go to a sprocket with a greater number of teeth. Hardened teeth
Unfavorable Operating Conditions which may be present are recommended for sprockets with 25 teeth or less.
should be compensated for by adding .2 to the Service Factor for
each unfavorable condition. Some of these conditions are listed
1. Multiple Shafts — add .2 for each additional shaft.
2. Excessive speed ratios — exceeding 7 to 1.
3. Heavy starting loads with frequent starts and stops.
4. Conditions of high temperatures, unusually abrasive condi-
tions, or circumstances decreasing lubrication effectiveness or
not allowing the use of recommended lubrication procedures.


Application Data and Selection Procedure

Step VI Chain Drive Design Example
To select a roller chain drive from a 10 HP electric motor (15⁄8''
Driven Sprocket (Ratio) shaft) 1200 RPM (1150 under load) to a wood working
The number of teeth selected for the driven sprocket machine shaft at 300 RPM on 30'' centers. Drive conditions
depends upon the driving sprocket chosen and the — moderate pulsating load, good lubrication, 10 hour day
desired speed of the driven shaft. When space limitations operation.
are a factor, the diameter of the driven sprocket some- 1. Service class — moderate shock load (Table I).
times determines the final selection of drive.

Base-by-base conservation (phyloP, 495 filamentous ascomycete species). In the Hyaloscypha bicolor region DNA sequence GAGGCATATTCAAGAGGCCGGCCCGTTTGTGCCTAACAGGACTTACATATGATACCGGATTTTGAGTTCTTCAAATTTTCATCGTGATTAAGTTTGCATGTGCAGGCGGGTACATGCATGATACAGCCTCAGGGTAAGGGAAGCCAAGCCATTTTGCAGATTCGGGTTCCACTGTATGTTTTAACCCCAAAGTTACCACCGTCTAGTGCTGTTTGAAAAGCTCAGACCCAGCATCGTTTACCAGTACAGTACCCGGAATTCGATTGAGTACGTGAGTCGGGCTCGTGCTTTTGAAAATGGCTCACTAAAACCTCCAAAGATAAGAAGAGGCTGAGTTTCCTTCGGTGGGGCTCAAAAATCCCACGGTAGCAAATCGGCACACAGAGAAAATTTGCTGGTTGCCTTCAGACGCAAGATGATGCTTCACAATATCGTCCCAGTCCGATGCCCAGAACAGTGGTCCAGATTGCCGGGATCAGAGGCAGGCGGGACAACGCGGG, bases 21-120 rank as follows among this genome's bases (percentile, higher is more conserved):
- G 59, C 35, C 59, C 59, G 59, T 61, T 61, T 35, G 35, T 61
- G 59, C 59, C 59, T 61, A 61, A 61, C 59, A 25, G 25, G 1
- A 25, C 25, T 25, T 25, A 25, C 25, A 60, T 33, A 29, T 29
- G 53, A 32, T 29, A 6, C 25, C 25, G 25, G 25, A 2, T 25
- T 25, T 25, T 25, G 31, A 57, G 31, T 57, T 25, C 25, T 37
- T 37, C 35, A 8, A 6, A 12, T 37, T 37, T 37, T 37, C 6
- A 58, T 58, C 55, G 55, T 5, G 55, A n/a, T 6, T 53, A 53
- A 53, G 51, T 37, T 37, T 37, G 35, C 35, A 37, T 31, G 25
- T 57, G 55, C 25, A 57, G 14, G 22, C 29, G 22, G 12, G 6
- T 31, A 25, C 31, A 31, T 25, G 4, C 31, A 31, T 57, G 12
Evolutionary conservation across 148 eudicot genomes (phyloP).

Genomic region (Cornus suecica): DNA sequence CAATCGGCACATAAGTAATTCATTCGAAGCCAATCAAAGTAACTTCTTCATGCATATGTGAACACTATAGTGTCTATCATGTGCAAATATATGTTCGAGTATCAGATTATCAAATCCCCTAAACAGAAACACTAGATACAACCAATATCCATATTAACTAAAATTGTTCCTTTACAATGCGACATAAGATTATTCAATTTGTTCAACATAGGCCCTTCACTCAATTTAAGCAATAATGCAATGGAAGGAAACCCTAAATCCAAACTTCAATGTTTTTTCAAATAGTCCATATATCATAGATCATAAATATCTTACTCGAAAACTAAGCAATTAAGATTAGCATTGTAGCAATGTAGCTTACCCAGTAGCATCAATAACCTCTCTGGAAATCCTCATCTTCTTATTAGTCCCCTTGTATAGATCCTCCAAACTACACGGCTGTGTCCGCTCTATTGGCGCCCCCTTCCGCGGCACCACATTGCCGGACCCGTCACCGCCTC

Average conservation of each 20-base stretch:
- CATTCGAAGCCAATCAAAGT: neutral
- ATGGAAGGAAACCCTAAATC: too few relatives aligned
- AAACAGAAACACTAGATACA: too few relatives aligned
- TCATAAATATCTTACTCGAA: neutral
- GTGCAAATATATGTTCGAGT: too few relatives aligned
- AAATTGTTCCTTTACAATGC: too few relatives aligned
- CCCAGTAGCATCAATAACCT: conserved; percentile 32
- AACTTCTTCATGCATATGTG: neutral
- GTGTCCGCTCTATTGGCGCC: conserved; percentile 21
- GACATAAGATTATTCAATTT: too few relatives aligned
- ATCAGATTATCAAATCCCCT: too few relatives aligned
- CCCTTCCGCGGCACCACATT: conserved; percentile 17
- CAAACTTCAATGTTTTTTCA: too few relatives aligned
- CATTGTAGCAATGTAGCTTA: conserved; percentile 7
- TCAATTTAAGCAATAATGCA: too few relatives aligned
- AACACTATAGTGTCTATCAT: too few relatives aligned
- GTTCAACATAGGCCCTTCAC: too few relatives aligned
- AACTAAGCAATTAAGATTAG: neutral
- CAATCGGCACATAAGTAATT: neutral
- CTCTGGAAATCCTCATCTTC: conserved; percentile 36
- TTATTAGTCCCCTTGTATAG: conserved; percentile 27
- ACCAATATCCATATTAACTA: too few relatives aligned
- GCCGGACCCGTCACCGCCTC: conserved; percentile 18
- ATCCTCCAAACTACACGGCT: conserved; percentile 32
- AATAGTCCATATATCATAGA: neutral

2. Service factor — 1.3 (Table II).
The recommended maximum speed ratio is 7 to 1,
3. Design HP — 1.3 x 10 = 13 DHP.

although higher ratios are occasionally used. It is usually
better design, however, for large reductions to use a 4. Selection — The Horsepower Ratings on page E-184
double reduction drive. show that either of the following combinations may be
Select the driven sprocket size from the Speed Ratio
Table on page E-170 using the required speed ratio and No. D40-19 Tooth — Smoothest in operation
size of driver sprocket. No. 50-18 Tooth — Lower drive cost
For our purpose we select No. 50 chain and checking the
Step VII bore find that the 15⁄8″ shaft can be accommodated with a
stock bored to size sprocket.
Shaft Centers The driven sprocket is found as follows:
May be calculated from the formula on page E-168 where No. Teeth
the sprocket diameters and chain length are known. Driven
On many applications the motor base is adjustable, allow- Sprocket = 18 x 1150 (Ratio) = 68.99 or 69 Teeth
ing for slight changes in shaft centers. On long centers
some form of chain adjuster or take-up is recommended. Since 69 teeth is not a stock size we select 70 teeth. The
chain length is calculated as shown on page E-169 and is
142 pitches.
Overhung Load
Chain Length
When a Sprocket is mounted on a reducer shaft, a calcula-
On page E-168 is shown a simple method of computing tion should be made to determine the overhung load in
the length of chain necessary for a drive with given pounds using formula on page L-2 in general engineering
sprocket dimensions and center to center distance of section.
shafts. (See chart on page E-169 for length in ft.)